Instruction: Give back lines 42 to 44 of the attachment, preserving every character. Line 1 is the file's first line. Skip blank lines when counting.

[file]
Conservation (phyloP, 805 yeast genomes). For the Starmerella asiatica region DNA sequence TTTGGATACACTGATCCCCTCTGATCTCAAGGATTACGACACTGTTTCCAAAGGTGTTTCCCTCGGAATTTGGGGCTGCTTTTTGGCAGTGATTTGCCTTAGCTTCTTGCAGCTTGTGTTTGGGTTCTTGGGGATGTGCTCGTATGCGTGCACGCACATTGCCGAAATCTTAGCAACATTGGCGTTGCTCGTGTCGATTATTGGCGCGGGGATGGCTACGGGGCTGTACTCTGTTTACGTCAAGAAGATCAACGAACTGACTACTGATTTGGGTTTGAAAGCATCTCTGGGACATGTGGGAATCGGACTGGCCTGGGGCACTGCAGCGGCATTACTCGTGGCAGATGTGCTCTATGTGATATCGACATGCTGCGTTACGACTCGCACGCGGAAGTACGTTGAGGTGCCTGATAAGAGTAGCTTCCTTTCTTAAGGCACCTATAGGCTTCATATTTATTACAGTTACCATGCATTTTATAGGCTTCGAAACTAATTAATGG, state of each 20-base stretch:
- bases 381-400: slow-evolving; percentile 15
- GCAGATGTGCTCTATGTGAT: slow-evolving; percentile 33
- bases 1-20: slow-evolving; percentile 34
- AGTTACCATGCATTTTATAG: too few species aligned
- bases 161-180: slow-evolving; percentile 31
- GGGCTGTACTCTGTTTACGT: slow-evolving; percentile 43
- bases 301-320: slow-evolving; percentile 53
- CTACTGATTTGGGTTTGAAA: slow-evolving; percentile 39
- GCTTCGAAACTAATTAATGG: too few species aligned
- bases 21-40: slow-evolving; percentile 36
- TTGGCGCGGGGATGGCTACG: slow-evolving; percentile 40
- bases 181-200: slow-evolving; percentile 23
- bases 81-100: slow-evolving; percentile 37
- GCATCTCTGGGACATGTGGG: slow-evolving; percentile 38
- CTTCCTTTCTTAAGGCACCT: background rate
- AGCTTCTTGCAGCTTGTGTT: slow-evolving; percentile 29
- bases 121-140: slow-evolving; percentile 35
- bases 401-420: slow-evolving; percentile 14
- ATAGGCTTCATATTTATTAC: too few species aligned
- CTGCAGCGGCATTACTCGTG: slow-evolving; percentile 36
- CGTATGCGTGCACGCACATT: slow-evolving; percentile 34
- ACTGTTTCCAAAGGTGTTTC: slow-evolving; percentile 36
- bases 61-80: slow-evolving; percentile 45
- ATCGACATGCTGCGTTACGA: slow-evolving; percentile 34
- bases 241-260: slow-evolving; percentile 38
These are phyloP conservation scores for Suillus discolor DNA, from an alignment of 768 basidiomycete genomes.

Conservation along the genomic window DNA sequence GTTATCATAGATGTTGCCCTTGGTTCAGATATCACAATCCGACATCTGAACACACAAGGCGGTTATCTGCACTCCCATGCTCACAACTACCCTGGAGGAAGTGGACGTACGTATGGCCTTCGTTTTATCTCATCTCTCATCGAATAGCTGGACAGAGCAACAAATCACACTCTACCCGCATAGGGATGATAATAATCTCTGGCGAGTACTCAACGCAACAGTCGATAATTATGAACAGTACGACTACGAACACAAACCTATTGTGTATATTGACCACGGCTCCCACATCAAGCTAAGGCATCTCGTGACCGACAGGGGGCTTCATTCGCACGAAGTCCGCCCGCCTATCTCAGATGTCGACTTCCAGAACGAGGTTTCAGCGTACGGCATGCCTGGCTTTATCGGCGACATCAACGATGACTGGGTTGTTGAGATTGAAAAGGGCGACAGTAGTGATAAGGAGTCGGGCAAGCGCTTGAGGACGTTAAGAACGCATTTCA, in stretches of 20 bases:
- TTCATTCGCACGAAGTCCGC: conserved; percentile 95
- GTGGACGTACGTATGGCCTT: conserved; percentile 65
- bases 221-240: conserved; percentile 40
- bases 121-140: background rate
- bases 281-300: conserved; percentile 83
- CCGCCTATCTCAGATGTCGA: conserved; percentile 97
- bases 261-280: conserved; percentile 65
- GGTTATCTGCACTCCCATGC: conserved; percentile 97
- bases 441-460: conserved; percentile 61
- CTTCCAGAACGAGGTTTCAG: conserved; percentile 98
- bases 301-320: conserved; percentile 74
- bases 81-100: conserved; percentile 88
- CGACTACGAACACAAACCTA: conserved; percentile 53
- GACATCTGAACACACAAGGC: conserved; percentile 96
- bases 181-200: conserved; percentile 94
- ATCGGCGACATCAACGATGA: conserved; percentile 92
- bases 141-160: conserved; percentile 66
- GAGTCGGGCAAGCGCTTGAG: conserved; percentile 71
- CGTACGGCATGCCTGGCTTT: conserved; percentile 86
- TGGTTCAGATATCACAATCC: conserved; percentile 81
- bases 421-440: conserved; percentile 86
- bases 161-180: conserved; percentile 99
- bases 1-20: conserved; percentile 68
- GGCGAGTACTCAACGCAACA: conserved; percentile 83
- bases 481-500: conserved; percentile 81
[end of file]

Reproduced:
- GACATCTGAACACACAAGGC: conserved; percentile 96
- bases 181-200: conserved; percentile 94
- ATCGGCGACATCAACGATGA: conserved; percentile 92